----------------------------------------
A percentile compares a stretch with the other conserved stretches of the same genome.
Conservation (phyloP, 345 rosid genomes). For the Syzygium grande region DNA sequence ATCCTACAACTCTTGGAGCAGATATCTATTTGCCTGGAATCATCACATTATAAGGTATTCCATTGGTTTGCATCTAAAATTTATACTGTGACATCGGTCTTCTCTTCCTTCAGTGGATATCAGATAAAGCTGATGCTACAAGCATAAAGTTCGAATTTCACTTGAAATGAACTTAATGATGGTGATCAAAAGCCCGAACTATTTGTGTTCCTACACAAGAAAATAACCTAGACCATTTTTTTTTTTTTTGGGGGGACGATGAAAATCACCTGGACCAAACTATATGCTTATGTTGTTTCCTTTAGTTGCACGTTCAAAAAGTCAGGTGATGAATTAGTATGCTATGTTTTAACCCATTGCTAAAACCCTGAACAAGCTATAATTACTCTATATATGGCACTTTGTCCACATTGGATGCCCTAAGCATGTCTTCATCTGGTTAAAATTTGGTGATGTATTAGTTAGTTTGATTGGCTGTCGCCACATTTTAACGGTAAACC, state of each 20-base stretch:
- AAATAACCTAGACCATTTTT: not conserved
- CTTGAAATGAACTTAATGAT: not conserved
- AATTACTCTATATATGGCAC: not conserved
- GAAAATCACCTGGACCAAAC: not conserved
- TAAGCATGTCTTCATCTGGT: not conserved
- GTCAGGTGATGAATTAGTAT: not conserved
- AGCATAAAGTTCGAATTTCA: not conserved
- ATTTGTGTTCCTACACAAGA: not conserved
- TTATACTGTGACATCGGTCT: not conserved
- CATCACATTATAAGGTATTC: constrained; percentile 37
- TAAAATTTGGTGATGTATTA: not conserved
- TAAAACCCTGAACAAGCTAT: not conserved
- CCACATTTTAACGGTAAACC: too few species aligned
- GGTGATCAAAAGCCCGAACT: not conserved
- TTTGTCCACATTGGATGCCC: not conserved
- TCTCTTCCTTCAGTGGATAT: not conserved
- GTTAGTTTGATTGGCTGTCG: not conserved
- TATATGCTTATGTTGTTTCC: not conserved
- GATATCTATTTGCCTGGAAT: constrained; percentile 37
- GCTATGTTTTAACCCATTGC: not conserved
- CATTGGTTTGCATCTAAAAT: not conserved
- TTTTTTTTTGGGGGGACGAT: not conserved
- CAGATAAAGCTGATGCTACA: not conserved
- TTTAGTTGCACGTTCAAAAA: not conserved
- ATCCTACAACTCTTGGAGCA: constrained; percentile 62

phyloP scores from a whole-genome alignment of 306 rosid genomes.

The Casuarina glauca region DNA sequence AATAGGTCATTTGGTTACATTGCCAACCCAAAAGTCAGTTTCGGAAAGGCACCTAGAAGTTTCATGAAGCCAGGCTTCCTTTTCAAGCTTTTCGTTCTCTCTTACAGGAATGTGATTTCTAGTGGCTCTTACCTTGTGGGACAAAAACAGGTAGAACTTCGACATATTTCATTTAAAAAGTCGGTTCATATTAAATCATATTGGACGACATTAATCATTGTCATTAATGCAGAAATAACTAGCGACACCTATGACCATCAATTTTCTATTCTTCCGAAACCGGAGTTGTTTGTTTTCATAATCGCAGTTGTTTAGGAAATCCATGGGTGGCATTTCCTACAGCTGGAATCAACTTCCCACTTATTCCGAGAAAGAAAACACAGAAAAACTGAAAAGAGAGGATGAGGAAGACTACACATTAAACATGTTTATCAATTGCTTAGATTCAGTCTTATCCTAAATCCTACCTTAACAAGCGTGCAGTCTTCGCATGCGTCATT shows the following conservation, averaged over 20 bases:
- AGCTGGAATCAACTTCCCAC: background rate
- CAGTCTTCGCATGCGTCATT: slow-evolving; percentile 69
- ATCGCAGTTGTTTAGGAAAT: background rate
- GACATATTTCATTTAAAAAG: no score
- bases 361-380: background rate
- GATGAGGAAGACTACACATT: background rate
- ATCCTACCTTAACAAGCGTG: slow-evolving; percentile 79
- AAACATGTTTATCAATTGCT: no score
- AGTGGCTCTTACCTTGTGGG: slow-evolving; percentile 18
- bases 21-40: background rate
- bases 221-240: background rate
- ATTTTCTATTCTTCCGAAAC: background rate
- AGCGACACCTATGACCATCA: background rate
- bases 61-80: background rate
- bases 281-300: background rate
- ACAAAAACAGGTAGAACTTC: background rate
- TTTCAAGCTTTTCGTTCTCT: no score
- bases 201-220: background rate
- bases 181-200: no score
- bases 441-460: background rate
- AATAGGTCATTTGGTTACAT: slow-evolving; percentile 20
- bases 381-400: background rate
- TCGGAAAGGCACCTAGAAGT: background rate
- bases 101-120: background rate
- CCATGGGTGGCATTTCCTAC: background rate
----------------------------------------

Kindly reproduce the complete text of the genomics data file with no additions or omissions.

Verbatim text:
A percentile compares a stretch with the other conserved stretches of the same genome.
Conservation (phyloP, 345 rosid genomes). For the Syzygium grande region DNA sequence ATCCTACAACTCTTGGAGCAGATATCTATTTGCCTGGAATCATCACATTATAAGGTATTCCATTGGTTTGCATCTAAAATTTATACTGTGACATCGGTCTTCTCTTCCTTCAGTGGATATCAGATAAAGCTGATGCTACAAGCATAAAGTTCGAATTTCACTTGAAATGAACTTAATGATGGTGATCAAAAGCCCGAACTATTTGTGTTCCTACACAAGAAAATAACCTAGACCATTTTTTTTTTTTTTGGGGGGACGATGAAAATCACCTGGACCAAACTATATGCTTATGTTGTTTCCTTTAGTTGCACGTTCAAAAAGTCAGGTGATGAATTAGTATGCTATGTTTTAACCCATTGCTAAAACCCTGAACAAGCTATAATTACTCTATATATGGCACTTTGTCCACATTGGATGCCCTAAGCATGTCTTCATCTGGTTAAAATTTGGTGATGTATTAGTTAGTTTGATTGGCTGTCGCCACATTTTAACGGTAAACC, state of each 20-base stretch:
- AAATAACCTAGACCATTTTT: not conserved
- CTTGAAATGAACTTAATGAT: not conserved
- AATTACTCTATATATGGCAC: not conserved
- GAAAATCACCTGGACCAAAC: not conserved
- TAAGCATGTCTTCATCTGGT: not conserved
- GTCAGGTGATGAATTAGTAT: not conserved
- AGCATAAAGTTCGAATTTCA: not conserved
- ATTTGTGTTCCTACACAAGA: not conserved
- TTATACTGTGACATCGGTCT: not conserved
- CATCACATTATAAGGTATTC: constrained; percentile 37
- TAAAATTTGGTGATGTATTA: not conserved
- TAAAACCCTGAACAAGCTAT: not conserved
- CCACATTTTAACGGTAAACC: too few species aligned
- GGTGATCAAAAGCCCGAACT: not conserved
- TTTGTCCACATTGGATGCCC: not conserved
- TCTCTTCCTTCAGTGGATAT: not conserved
- GTTAGTTTGATTGGCTGTCG: not conserved
- TATATGCTTATGTTGTTTCC: not conserved
- GATATCTATTTGCCTGGAAT: constrained; percentile 37
- GCTATGTTTTAACCCATTGC: not conserved
- CATTGGTTTGCATCTAAAAT: not conserved
- TTTTTTTTTGGGGGGACGAT: not conserved
- CAGATAAAGCTGATGCTACA: not conserved
- TTTAGTTGCACGTTCAAAAA: not conserved
- ATCCTACAACTCTTGGAGCA: constrained; percentile 62

phyloP scores from a whole-genome alignment of 306 rosid genomes.

The Casuarina glauca region DNA sequence AATAGGTCATTTGGTTACATTGCCAACCCAAAAGTCAGTTTCGGAAAGGCACCTAGAAGTTTCATGAAGCCAGGCTTCCTTTTCAAGCTTTTCGTTCTCTCTTACAGGAATGTGATTTCTAGTGGCTCTTACCTTGTGGGACAAAAACAGGTAGAACTTCGACATATTTCATTTAAAAAGTCGGTTCATATTAAATCATATTGGACGACATTAATCATTGTCATTAATGCAGAAATAACTAGCGACACCTATGACCATCAATTTTCTATTCTTCCGAAACCGGAGTTGTTTGTTTTCATAATCGCAGTTGTTTAGGAAATCCATGGGTGGCATTTCCTACAGCTGGAATCAACTTCCCACTTATTCCGAGAAAGAAAACACAGAAAAACTGAAAAGAGAGGATGAGGAAGACTACACATTAAACATGTTTATCAATTGCTTAGATTCAGTCTTATCCTAAATCCTACCTTAACAAGCGTGCAGTCTTCGCATGCGTCATT shows the following conservation, averaged over 20 bases:
- AGCTGGAATCAACTTCCCAC: background rate
- CAGTCTTCGCATGCGTCATT: slow-evolving; percentile 69
- ATCGCAGTTGTTTAGGAAAT: background rate
- GACATATTTCATTTAAAAAG: no score
- bases 361-380: background rate
- GATGAGGAAGACTACACATT: background rate
- ATCCTACCTTAACAAGCGTG: slow-evolving; percentile 79
- AAACATGTTTATCAATTGCT: no score
- AGTGGCTCTTACCTTGTGGG: slow-evolving; percentile 18
- bases 21-40: background rate
- bases 221-240: background rate
- ATTTTCTATTCTTCCGAAAC: background rate
- AGCGACACCTATGACCATCA: background rate
- bases 61-80: background rate
- bases 281-300: background rate
- ACAAAAACAGGTAGAACTTC: background rate
- TTTCAAGCTTTTCGTTCTCT: no score
- bases 201-220: background rate
- bases 181-200: no score
- bases 441-460: background rate
- AATAGGTCATTTGGTTACAT: slow-evolving; percentile 20
- bases 381-400: background rate
- TCGGAAAGGCACCTAGAAGT: background rate
- bases 101-120: background rate
- CCATGGGTGGCATTTCCTAC: background rate